What's the NeXT step in the continuing (after some pause) story of Eclipse Aviation?
While we ourselves pause to contemplate that intriguing question, I'll answer the one for those wondering what the heck this cube thing is about: NeXT computers was a Steve Jobs thing back in the mid-1980's through mid-1990's. And seemingly, on into today, as (to a windows user) it appears MacOS X is evolved from the software developed for the NeXT platform. Pretty cool- I remember ogling over them "back in the day".
There does seem to be a bit of a similarity in the plot lines:
a) Computer whiz (Steve Jobs) gets rich guy (Ross Perot) to fund cutting edge (NeXT) tool for high tech breakthrough (DNA simulations).
b) Computer whiz (Vern Raburn) gets rich guy (Al Mann) to fund cutting edge (Eclipse) tool for high tech breakthrough (VLJ transportation revolution).
Take your pick, which one this applies to (hint- both):
"To avoid inventory errors, (Eclipse/NeXT) used the just in time (JIT) inventory strategy. The company contracted out for all major components such as (Wings/Motherboards) shipped to the first floor for assembly. "
Both Eclipse and NeXT featured advanced displays (pixel resolution advantage Eclipse: 1440 x 900 MFD with Avio-NG, 1120x832 for NeXT) relatively advanced processing power, and considerable attention placed on the user interface. Both wound up costing a bit more than expected, and never quite achieved the market shares anticipated, before going out of production.
And both featured some arguably advanced features, that, well, never quite caught on in their respective industries- the 2.88 MB floppy disk, which was nice, but wasn't worth the extra cost, and Friction Stir Welding, which, ah, well, you know the rest...
Reading the Wikipedia article, it amazing to consider just what heady times there were back in the Silicon Valley venture capital boom years. A dynamic environment- explosively dynamic in fact, compared to the rather staid ways of general aviation ways from the mid 1980's through mid 1990's. In that light, it is easy to see how a person familiar with both worlds, might sense the GA one was ripe for innovation and shakeup- dare I say- disruption!
The comparison is relatively shocking. Essentially, nothing was happening in personal aviation transportation during that period, aside from some "quirky" (odd similarity to the relationship to the word(?) "qwerty", which is pretty quirky compared to the Dvorac keyboard layout...) designs from Burt Rutan, etc.; while the Personal Computer/Information Technology world was, well, changing the world. (...Somewhat. Call me a Luddite -as those who use Apple computers no doubt will :) - I'm still not convinced calculators are a boon to an eight year old. But to allow a person to essentially have the world's library's at their fingertips is a flabbergasting advance. As is- almost- enabling adults, and eight year olds alike, to access our fine blog. (Although sometimes it's hard to tell the difference! Okay- just kidding again!! :). An interesting anecdote from Smart Computing, March 1999: A Brief History of Cyberspace:
"By the end of that year (1990), he (Berners-Lee ) had named the project "World Wide Web," created the first Web browser, and launched the World Wide Web on a NeXT computer at the CERN headquarters."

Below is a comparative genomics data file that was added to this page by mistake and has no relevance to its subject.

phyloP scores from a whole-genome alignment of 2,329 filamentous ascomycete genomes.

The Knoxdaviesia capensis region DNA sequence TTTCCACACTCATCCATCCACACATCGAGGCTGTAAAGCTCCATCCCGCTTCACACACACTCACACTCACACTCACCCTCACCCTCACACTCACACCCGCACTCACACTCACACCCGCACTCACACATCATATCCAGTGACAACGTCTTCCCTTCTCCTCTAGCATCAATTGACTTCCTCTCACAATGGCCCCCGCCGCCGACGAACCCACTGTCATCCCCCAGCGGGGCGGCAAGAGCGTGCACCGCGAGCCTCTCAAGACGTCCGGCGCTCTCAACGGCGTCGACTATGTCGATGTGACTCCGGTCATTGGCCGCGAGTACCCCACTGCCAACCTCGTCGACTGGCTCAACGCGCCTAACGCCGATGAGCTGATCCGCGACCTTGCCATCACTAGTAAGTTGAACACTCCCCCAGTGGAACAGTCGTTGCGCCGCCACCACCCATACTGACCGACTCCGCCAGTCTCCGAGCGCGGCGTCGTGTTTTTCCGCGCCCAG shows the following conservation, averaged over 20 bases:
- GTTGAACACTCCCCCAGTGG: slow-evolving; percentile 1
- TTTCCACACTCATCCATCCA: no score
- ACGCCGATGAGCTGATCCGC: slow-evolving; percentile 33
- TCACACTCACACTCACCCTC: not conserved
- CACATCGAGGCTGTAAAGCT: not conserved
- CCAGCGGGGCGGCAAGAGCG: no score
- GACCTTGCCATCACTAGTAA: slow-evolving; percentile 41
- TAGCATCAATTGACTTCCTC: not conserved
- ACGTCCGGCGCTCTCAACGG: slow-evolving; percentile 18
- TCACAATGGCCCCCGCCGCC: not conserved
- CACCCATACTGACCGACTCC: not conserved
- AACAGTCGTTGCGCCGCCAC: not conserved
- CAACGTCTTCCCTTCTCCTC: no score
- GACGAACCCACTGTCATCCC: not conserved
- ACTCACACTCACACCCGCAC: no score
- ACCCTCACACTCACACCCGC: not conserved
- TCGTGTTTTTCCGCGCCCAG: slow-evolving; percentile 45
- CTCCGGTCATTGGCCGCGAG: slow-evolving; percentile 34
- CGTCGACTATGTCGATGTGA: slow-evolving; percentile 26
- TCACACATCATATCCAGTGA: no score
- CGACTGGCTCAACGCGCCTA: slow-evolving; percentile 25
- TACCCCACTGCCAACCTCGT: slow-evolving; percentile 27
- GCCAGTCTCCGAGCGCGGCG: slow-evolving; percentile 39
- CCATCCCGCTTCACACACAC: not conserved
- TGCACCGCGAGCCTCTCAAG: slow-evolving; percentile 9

How did the finances work out for NeXT Computer, Inc.? I couldn't find the stock symbol, but in 1989 Canon paid $100M for 16.67%, so it was valued at about $600M. With inflation adjustments, that's about $1042M today. More or less what Eclipse probably shoulda/coulda/mighta been worth- once upon at time. When Apple bought NeXT in 1996, they shelled out $429M (about $600M in 2009 dollars), so it seems the original investors did pretty well. Steve Jobs got only stock, but at 1.5M shares, that was 1.19% of Apple. I believe it's split twice since then, at 1.5M x 2 x 2 x $170 (today's closing price), Steve-o would be sitting on about $1.020B. (Heck- he coulda bought Eclipse at it's peak! (...If he hadn't sold them...?) On the other hand, at the time of the NeXT buy out, those shares were worth around $15 x 1.5M = $22.5M, which is about what Al Mann forked out this time. Oh, the similarities are mind boggling. (So was the amount of cash Apple was burning back then!).
The NeXT adventure for Eclipse? Well, so far, it seems to be lacking some of the, ah, pizzazz, of the original (By the way, we seem to be missing some of the Karen Di Piazza's pizzazz as well):
From the same article as above, Flight Global, 13 March 2007;
"Announcing the new avionics team on 5 March (2007), Eclipse chief executive Vern Raburn said the changes would have 'absolutely no effect' on the delivery of an expected 402 aircraft this year...The Albuquerque, New Mexico-based airframer has delivered one aircraft since receiving its US Federal Aviation Administration certification in September (2006)...Raburn says Eclipse 500s delivered through the first half of the year with the Avidyne systems would be retrofitted with the Avio NG by year's end, a process he said would take less than 10 days".
Now THOSE were some pretty "heady" times as well...
* Can't Remember or Learn ?
* Can't Concentrate or Think Clearly ?
* Is Paranoid or Anxious ?
* Has Difficulty Keeping Track of Time ?
(Although I pity the fool with such afflictions- I think we all know...somebody...like that :)
So the question is, will M&M assemble the A team and succeed? While most of the Eclipse work force has probably dispersed over the months since production- and paychecks- stopped, let's hope so- I love it when a plan comes together!
(Okay, if you -really- want to see it-...the original A Team...but you'll probably wished you hadn't! :)